DUMB AND DUMBER
In one of his first speeches abroad as Secretary of State, John Kerry -- in defense of America’s liberty and individual freedom -- said that “in America you have the right to be stupid, if you want to be.”
A few days later, right on cue, the House Republicans stood up and proved his point en masse when they refused to compromise on the sequester. The President said that allowing sequestration to take effect was “just plain dumb.” It’s dumber than dumb. But, the GOP led House simply can’t help itself. It drank the tea and now it’s addicted and doesn’t know how to stop.
Another case in point before it gets overlooked is the GOP House vote on the Violence against Women Act (VAWA). The House finally passed a bill recently -- the Senate version, which it had resisted strenuously up until a week or so ago. The reason for its resistance was that the Senate bill enlarged the scope of the legislation to ensure that gays and lesbians, immigrants and Native American women have equal access to anti-violence programs. But, then looking over its shoulder at the results of the November election in which President Obama won 55 percent of the women’s vote, the House finally reluctantly relented.
Still, 138 House Republicans voted against passage, with only 87 GOP members voting for. In the Senate, 22 GOP senators voted against passage. To be fair, as a good friend recently cautioned me, there are legitimate reasons why some principled members of Congress voted against the bill. Constitutional reasons: state vs. federal jurisdiction. Plus, other considerations, such as including gays (men) in the bill. Okay, I concede both points. But, I remember, for example, only too vividly states’ rights arguments being made against passage of the Civil Rights Act of 1964.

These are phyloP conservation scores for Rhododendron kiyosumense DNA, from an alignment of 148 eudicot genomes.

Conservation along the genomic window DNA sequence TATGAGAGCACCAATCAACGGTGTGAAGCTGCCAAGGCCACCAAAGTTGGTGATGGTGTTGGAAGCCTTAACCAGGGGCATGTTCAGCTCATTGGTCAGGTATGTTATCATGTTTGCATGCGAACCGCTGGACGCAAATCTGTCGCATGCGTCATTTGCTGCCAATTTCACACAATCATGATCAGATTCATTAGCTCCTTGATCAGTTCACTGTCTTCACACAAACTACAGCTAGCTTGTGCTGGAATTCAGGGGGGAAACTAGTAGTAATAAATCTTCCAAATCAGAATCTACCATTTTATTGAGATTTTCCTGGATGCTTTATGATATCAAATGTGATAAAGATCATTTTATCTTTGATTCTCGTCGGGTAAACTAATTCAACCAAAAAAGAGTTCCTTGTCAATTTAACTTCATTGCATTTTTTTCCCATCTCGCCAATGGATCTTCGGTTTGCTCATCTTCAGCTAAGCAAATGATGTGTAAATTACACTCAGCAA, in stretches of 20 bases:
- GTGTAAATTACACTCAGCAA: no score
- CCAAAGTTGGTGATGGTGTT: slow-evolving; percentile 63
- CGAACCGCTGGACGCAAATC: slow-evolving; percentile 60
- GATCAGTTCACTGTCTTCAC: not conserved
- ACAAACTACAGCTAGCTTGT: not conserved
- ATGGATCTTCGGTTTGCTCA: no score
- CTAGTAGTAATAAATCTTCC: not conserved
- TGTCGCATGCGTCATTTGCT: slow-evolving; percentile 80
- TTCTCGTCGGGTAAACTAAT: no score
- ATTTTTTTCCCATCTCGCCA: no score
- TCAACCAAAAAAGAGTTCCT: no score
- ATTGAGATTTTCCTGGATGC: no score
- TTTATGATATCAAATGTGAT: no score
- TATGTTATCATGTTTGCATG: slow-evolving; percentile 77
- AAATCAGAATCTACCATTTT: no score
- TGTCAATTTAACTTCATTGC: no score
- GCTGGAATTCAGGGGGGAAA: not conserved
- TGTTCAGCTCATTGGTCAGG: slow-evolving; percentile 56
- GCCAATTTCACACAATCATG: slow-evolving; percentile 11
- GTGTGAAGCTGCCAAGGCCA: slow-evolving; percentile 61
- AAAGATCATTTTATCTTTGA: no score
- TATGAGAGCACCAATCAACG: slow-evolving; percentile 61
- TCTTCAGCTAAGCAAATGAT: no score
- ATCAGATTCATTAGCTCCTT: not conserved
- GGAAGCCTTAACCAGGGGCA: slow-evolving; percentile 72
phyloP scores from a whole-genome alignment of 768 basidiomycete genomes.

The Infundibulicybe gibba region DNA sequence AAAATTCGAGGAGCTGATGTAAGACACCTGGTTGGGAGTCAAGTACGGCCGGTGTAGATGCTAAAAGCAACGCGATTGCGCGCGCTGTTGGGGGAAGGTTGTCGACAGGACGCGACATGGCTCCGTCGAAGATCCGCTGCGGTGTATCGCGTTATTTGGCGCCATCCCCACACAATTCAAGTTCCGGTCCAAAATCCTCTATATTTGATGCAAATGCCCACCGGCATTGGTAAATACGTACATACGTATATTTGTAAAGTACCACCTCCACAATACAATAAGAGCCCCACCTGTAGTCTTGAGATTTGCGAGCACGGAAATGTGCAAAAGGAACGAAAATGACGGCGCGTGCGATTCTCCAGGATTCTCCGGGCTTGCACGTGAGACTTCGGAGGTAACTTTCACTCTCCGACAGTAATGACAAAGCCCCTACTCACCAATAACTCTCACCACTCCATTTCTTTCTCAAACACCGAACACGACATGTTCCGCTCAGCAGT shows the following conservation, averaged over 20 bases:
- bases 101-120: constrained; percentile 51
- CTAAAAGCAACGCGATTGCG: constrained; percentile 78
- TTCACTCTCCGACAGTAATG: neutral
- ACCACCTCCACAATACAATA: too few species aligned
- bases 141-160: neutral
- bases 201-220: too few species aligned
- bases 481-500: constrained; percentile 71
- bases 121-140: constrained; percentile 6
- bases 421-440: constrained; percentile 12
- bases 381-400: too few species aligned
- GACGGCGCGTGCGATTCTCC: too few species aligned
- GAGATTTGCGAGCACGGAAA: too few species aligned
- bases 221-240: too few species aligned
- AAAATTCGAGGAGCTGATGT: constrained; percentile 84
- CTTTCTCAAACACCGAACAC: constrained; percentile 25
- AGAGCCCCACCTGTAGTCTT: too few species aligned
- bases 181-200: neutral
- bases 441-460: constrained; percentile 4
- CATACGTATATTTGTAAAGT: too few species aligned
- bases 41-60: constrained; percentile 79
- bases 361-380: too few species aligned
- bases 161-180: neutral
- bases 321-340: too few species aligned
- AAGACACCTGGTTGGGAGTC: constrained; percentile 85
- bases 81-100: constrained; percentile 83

But, let’s move on to a related matter. March is Women’s History Month. It is ironic when you think about it, considering that women constitute a greater percentage of the American population than men. Can you imagine celebrating “Men’s History Month” or “White History Month?” But, you don’t have to be a student of history or current events to understand that despite its numerical superiority, women still have a way to go to achieve equality, not only in other countries around the world, but here at home.
In the U.S. workplace, for example, women are still paid less than men at every educational level and in every job category, according to a recent New York Times article on gender equality. Moreover, they are less likely than men to hold jobs that offer flexibility or family-friendly benefits. When they become mothers, they face more scrutiny and prejudice on the job than fathers do.
But, more directly related to the point of this blog: From a personal safety perspective, women are much more at risk than men, not only in our streets and communities, but in our own homes. Statistics show that one out of every three women in the world is physically or sexually abused at some point in her life. And the overwhelming majority of these assaults are not from strangers but family members or other people familiar to them.
These are not just statistics. These are our wives, our sisters, our daughters, our granddaughters. They’re not all straight and they’re not all white. Some of them are lesbian, Native Americans, and immigrants.